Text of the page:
- Germination should happen within 7-14 days. Once they have sprouted, keep them under a grow light or next to a sunny window. Water when the soil feels dry to avoid root rot.
- Once the seedlings have grown their second set of leaves, transplant them into individual pots with potting mix. Bury them deep to encourage a strong root system. This is also how you would start with a tomato seedling purchased from a nursery.
- If moving the pot outside, harden off the young plants by gradually exposing them to outdoor conditions over a week. This is to avoid shock from sudden temperature changes.
5 Tips for Growing Big Tomatoes in Pots
Aside from picking the right pot and location, these tips can help you grow big tomatoes in pots:
- Water Consistently
Any fruit-bearing plant needs proper watering to produce a good crop. Check your pot daily and water whenever the top inch of soil feels dry. Remember, tomatoes grown in pots will need more frequent watering than those grown in the ground. This is due to the pot’s drainage holes and the limited amount of soil.
- Add a Support
The weight of tomato plants and their fruit can cause them to topple over, especially when grown in pots. Adding a support such as a stake or tomato cages can stop this. They also help the main stem to grow upright, giving it better access to sunlight and air circulation.
- Fertilize Regularly
Tomato plants will benefit from regular fertilizing as they are heavy feeders. Use a balanced, water-soluble fertilizer once every 2 weeks to keep them happy! You can also use a slow-release fertilizer when planting to provide nutrients gradually.
- Add Some Mulch
Once you’ve transplanted your seedlings, add a layer of mulch around the base of the plant. This can help retain moisture and keep weeds at bay. Mulch can include straw, leaves, or bark and should be about 1 inch thick.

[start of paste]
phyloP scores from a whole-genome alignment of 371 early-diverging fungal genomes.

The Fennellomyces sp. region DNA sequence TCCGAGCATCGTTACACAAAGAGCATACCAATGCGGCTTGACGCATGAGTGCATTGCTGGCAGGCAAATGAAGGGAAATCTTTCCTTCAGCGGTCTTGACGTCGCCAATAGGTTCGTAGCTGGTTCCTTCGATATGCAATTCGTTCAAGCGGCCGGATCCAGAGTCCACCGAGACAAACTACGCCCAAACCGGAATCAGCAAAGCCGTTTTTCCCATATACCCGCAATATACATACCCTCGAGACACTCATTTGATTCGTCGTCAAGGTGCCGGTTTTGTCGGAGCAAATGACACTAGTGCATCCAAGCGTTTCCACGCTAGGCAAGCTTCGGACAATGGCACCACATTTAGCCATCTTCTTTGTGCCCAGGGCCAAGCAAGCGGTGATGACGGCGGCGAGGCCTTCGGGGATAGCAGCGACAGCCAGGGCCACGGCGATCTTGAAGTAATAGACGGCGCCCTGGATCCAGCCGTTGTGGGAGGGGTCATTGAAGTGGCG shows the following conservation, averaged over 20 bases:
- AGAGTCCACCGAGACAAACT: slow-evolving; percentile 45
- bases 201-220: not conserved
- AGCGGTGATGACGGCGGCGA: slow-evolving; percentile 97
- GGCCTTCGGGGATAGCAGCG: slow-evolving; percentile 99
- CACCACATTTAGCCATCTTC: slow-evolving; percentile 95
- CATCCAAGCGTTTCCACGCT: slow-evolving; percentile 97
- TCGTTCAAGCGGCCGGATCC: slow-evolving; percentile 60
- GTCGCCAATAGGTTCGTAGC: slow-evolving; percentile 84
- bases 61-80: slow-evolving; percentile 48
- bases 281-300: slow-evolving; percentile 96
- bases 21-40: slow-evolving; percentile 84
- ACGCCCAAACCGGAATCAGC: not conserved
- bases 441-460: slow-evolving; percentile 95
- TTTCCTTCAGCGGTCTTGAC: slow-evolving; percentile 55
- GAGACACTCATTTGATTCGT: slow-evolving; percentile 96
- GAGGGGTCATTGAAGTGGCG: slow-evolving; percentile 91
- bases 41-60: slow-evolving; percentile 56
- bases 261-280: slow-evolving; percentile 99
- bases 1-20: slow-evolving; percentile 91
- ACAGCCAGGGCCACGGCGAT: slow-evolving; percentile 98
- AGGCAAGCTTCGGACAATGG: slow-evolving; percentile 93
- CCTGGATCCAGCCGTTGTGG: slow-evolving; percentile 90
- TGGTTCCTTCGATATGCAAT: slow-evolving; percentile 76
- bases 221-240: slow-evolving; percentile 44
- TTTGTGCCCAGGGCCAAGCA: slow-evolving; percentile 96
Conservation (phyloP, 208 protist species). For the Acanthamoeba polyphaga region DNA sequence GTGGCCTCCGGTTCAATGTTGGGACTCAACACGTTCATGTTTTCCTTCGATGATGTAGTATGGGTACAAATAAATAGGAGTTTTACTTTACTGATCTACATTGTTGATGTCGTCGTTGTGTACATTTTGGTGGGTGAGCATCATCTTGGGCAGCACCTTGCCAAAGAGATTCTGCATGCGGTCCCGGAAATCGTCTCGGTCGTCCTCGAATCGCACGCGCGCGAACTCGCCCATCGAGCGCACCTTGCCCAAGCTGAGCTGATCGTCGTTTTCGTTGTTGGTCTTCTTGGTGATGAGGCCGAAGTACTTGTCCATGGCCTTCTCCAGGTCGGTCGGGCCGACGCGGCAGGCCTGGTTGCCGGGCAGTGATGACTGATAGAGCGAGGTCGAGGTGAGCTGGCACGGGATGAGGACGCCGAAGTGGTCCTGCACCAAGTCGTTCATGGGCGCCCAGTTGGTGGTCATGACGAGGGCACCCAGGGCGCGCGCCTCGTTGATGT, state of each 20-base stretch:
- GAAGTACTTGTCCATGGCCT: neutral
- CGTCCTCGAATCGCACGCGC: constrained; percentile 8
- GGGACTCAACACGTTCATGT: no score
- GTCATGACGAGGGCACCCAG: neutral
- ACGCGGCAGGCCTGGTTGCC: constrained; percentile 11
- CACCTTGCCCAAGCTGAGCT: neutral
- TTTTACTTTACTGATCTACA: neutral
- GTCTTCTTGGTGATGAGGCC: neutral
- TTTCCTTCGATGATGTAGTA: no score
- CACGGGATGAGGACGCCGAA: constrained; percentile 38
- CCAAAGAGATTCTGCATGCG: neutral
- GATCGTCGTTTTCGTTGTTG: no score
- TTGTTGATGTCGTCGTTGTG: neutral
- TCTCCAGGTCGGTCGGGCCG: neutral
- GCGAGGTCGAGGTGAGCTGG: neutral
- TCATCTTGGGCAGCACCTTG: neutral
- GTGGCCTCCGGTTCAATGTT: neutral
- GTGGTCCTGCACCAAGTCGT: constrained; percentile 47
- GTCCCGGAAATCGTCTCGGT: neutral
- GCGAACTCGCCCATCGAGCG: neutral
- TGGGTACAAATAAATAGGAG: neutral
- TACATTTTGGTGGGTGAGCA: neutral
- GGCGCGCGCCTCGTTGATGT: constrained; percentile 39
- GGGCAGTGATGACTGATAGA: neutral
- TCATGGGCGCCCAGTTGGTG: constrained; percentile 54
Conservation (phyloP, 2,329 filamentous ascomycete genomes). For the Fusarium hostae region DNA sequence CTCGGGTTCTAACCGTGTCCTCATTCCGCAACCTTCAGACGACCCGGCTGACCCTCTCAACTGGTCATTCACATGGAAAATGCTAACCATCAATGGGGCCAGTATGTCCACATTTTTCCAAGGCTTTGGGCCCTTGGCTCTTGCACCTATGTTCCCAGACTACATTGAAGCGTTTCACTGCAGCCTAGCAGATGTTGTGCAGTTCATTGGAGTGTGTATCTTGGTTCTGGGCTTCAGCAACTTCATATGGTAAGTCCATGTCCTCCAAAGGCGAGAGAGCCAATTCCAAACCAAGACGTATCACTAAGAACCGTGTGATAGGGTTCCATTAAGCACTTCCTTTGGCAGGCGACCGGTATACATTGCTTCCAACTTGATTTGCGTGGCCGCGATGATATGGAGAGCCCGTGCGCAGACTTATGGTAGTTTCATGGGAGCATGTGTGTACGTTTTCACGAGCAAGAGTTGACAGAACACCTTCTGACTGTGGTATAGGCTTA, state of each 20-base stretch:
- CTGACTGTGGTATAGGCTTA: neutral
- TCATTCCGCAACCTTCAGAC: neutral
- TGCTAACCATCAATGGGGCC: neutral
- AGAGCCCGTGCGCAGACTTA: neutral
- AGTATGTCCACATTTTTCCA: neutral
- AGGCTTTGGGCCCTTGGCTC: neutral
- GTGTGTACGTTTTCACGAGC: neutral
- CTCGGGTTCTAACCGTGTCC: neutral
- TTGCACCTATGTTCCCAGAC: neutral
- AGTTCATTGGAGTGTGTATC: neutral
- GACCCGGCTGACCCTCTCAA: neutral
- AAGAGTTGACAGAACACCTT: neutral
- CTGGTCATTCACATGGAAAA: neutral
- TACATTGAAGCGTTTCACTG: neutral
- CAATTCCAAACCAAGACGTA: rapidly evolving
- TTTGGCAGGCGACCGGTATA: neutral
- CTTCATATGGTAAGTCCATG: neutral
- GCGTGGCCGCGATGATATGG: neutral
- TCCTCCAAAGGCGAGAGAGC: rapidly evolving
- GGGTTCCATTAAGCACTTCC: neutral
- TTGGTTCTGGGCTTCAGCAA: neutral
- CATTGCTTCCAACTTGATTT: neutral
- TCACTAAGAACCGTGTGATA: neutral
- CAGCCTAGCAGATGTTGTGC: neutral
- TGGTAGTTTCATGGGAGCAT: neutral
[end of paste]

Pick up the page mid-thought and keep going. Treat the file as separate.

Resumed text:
- Prune and Pinch
Pruning and pinching off suckers (small side shoots) on your tomato plants can promote healthy growth. This helps the plant focus its energy on producing larger, healthier tomatoes instead of using it on unnecessary growth. You should only prune indeterminate varieties of tomato.
How to Harvest Big Tomatoes
Most tomatoes turn red when ripe, but this varies depending on the variety. Check the recommended harvest time for your specific type of tomato so you don’t pick them too early or late. You can also tell if they’re ripe by gently squeezing them – they should give slightly.
Once they’re ready, simply twist and pull the tomato off the vine. Don’t yank or tug on them, as this can damage both the fruit and the plant!
How to Store Big Tomatoes
While you might be tempted to throw them in the fridge, this is not the best place. Big tomatoes store best at room temperature. You should try and use them quickly after harvest, as they’ll be at their best for just a few days.
If you have a lot of tomatoes, you can cook them down and freeze them for later use. Tomatoes frozen whole or chopped would work for cooked dishes only. They’ll be very mushy once they defrost – perfect for soups, stews, and sauces!
How to Use Big Tomatoes
Whether you grow them yourself or buy them from the store, big tomatoes are incredibly versatile. Try them in these tasty dishes:
- Bruschetta Caprese
- Homemade tomato soup
- Taco casserole
- Pasta Primavera
- Dutch oven chili
- Meatball casserole
Homegrown tomatoes will also make an amazing salsa or marinara sauce. Or you could just slice them up and add them to salads and sandwiches!
You can! Just keep in mind how big these plants can grow. Small spaces might not be suitable for growing big tomato plants. If you plan on growing them indoors, choose a large container and ensure it gets plenty of sunlight.
Cracking usually happens when the fruit receives too much water after a dry spell. Make sure to water consistently to avoid this issue.
First, you have to choose a big tomato type! Then, give your plants plenty of space to grow, provide consistent watering and fertilizing, and support the stems with stakes or cages. Big tomatoes require care and attention, but the payoff is worth it.